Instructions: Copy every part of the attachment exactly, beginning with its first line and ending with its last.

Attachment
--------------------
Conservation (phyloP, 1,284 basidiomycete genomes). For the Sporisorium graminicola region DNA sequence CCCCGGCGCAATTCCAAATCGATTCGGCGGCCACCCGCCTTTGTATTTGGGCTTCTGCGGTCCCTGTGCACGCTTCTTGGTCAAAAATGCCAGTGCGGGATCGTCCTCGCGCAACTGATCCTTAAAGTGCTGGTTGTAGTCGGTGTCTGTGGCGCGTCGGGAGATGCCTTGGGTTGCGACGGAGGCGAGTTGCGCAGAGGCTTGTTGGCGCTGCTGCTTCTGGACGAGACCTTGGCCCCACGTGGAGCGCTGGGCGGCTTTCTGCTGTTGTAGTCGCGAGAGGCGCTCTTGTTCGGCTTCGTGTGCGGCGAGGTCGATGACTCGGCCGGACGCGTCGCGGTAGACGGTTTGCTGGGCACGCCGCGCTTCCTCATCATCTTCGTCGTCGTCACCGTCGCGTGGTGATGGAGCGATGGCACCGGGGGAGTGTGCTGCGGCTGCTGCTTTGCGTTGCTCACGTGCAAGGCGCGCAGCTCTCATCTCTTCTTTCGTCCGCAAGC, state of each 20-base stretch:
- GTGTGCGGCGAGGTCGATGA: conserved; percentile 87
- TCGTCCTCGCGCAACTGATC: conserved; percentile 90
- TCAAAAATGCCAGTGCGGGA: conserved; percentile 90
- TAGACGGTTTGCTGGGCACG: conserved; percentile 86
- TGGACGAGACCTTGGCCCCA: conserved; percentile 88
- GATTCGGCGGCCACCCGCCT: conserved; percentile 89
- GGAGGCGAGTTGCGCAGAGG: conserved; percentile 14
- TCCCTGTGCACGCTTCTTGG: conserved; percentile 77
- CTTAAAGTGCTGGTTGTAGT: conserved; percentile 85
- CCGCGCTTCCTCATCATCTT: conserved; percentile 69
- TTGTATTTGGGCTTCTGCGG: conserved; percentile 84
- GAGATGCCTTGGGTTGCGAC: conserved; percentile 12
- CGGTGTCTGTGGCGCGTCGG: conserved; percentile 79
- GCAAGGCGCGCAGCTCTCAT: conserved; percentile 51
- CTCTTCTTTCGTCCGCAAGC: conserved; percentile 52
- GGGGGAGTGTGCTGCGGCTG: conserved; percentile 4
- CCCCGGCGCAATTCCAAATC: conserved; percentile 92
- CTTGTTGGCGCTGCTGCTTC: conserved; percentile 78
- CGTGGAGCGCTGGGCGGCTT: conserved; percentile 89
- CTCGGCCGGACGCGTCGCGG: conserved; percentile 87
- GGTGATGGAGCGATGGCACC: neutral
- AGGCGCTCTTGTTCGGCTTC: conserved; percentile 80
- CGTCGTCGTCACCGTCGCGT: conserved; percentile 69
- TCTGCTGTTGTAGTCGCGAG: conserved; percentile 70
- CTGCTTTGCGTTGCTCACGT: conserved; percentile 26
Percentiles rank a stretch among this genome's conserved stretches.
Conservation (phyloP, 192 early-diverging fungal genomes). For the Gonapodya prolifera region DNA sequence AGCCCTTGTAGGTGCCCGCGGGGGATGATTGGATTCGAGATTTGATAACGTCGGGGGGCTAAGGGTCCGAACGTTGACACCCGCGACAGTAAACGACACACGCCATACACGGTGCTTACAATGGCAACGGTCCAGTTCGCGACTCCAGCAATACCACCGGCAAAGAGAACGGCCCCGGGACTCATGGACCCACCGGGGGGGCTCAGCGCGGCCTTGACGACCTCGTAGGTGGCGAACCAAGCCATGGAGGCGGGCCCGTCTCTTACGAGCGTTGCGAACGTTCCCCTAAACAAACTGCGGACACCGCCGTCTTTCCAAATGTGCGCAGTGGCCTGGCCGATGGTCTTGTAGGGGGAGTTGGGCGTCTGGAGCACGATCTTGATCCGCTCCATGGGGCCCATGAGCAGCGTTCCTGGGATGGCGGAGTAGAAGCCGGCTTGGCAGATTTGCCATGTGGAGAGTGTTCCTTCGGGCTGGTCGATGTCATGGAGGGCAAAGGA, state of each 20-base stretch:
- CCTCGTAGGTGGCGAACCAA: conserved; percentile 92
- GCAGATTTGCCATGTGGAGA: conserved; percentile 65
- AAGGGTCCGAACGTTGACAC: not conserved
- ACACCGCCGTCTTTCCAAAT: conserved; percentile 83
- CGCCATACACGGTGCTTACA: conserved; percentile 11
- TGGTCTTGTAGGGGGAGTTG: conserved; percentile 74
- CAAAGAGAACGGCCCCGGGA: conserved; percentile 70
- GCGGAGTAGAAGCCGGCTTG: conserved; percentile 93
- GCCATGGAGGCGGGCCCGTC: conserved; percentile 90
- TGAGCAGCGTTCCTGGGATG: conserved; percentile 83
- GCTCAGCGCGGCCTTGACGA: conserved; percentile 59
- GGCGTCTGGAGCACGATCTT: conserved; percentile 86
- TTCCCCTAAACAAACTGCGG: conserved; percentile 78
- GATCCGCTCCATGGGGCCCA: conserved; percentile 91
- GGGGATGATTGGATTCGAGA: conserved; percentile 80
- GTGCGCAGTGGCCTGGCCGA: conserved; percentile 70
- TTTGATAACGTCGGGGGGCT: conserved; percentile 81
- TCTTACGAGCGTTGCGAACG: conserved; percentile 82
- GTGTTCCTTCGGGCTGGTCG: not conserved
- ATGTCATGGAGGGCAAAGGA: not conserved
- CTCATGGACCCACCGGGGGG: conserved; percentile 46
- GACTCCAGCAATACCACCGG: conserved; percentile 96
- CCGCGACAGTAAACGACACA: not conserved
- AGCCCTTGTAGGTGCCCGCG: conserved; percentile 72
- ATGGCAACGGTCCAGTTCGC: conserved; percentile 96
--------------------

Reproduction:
Conservation (phyloP, 1,284 basidiomycete genomes). For the Sporisorium graminicola region DNA sequence CCCCGGCGCAATTCCAAATCGATTCGGCGGCCACCCGCCTTTGTATTTGGGCTTCTGCGGTCCCTGTGCACGCTTCTTGGTCAAAAATGCCAGTGCGGGATCGTCCTCGCGCAACTGATCCTTAAAGTGCTGGTTGTAGTCGGTGTCTGTGGCGCGTCGGGAGATGCCTTGGGTTGCGACGGAGGCGAGTTGCGCAGAGGCTTGTTGGCGCTGCTGCTTCTGGACGAGACCTTGGCCCCACGTGGAGCGCTGGGCGGCTTTCTGCTGTTGTAGTCGCGAGAGGCGCTCTTGTTCGGCTTCGTGTGCGGCGAGGTCGATGACTCGGCCGGACGCGTCGCGGTAGACGGTTTGCTGGGCACGCCGCGCTTCCTCATCATCTTCGTCGTCGTCACCGTCGCGTGGTGATGGAGCGATGGCACCGGGGGAGTGTGCTGCGGCTGCTGCTTTGCGTTGCTCACGTGCAAGGCGCGCAGCTCTCATCTCTTCTTTCGTCCGCAAGC, state of each 20-base stretch:
- GTGTGCGGCGAGGTCGATGA: conserved; percentile 87
- TCGTCCTCGCGCAACTGATC: conserved; percentile 90
- TCAAAAATGCCAGTGCGGGA: conserved; percentile 90
- TAGACGGTTTGCTGGGCACG: conserved; percentile 86
- TGGACGAGACCTTGGCCCCA: conserved; percentile 88
- GATTCGGCGGCCACCCGCCT: conserved; percentile 89
- GGAGGCGAGTTGCGCAGAGG: conserved; percentile 14
- TCCCTGTGCACGCTTCTTGG: conserved; percentile 77
- CTTAAAGTGCTGGTTGTAGT: conserved; percentile 85
- CCGCGCTTCCTCATCATCTT: conserved; percentile 69
- TTGTATTTGGGCTTCTGCGG: conserved; percentile 84
- GAGATGCCTTGGGTTGCGAC: conserved; percentile 12
- CGGTGTCTGTGGCGCGTCGG: conserved; percentile 79
- GCAAGGCGCGCAGCTCTCAT: conserved; percentile 51
- CTCTTCTTTCGTCCGCAAGC: conserved; percentile 52
- GGGGGAGTGTGCTGCGGCTG: conserved; percentile 4
- CCCCGGCGCAATTCCAAATC: conserved; percentile 92
- CTTGTTGGCGCTGCTGCTTC: conserved; percentile 78
- CGTGGAGCGCTGGGCGGCTT: conserved; percentile 89
- CTCGGCCGGACGCGTCGCGG: conserved; percentile 87
- GGTGATGGAGCGATGGCACC: neutral
- AGGCGCTCTTGTTCGGCTTC: conserved; percentile 80
- CGTCGTCGTCACCGTCGCGT: conserved; percentile 69
- TCTGCTGTTGTAGTCGCGAG: conserved; percentile 70
- CTGCTTTGCGTTGCTCACGT: conserved; percentile 26
Percentiles rank a stretch among this genome's conserved stretches.
Conservation (phyloP, 192 early-diverging fungal genomes). For the Gonapodya prolifera region DNA sequence AGCCCTTGTAGGTGCCCGCGGGGGATGATTGGATTCGAGATTTGATAACGTCGGGGGGCTAAGGGTCCGAACGTTGACACCCGCGACAGTAAACGACACACGCCATACACGGTGCTTACAATGGCAACGGTCCAGTTCGCGACTCCAGCAATACCACCGGCAAAGAGAACGGCCCCGGGACTCATGGACCCACCGGGGGGGCTCAGCGCGGCCTTGACGACCTCGTAGGTGGCGAACCAAGCCATGGAGGCGGGCCCGTCTCTTACGAGCGTTGCGAACGTTCCCCTAAACAAACTGCGGACACCGCCGTCTTTCCAAATGTGCGCAGTGGCCTGGCCGATGGTCTTGTAGGGGGAGTTGGGCGTCTGGAGCACGATCTTGATCCGCTCCATGGGGCCCATGAGCAGCGTTCCTGGGATGGCGGAGTAGAAGCCGGCTTGGCAGATTTGCCATGTGGAGAGTGTTCCTTCGGGCTGGTCGATGTCATGGAGGGCAAAGGA, state of each 20-base stretch:
- CCTCGTAGGTGGCGAACCAA: conserved; percentile 92
- GCAGATTTGCCATGTGGAGA: conserved; percentile 65
- AAGGGTCCGAACGTTGACAC: not conserved
- ACACCGCCGTCTTTCCAAAT: conserved; percentile 83
- CGCCATACACGGTGCTTACA: conserved; percentile 11
- TGGTCTTGTAGGGGGAGTTG: conserved; percentile 74
- CAAAGAGAACGGCCCCGGGA: conserved; percentile 70
- GCGGAGTAGAAGCCGGCTTG: conserved; percentile 93
- GCCATGGAGGCGGGCCCGTC: conserved; percentile 90
- TGAGCAGCGTTCCTGGGATG: conserved; percentile 83
- GCTCAGCGCGGCCTTGACGA: conserved; percentile 59
- GGCGTCTGGAGCACGATCTT: conserved; percentile 86
- TTCCCCTAAACAAACTGCGG: conserved; percentile 78
- GATCCGCTCCATGGGGCCCA: conserved; percentile 91
- GGGGATGATTGGATTCGAGA: conserved; percentile 80
- GTGCGCAGTGGCCTGGCCGA: conserved; percentile 70
- TTTGATAACGTCGGGGGGCT: conserved; percentile 81
- TCTTACGAGCGTTGCGAACG: conserved; percentile 82
- GTGTTCCTTCGGGCTGGTCG: not conserved
- ATGTCATGGAGGGCAAAGGA: not conserved
- CTCATGGACCCACCGGGGGG: conserved; percentile 46
- GACTCCAGCAATACCACCGG: conserved; percentile 96
- CCGCGACAGTAAACGACACA: not conserved
- AGCCCTTGTAGGTGCCCGCG: conserved; percentile 72
- ATGGCAACGGTCCAGTTCGC: conserved; percentile 96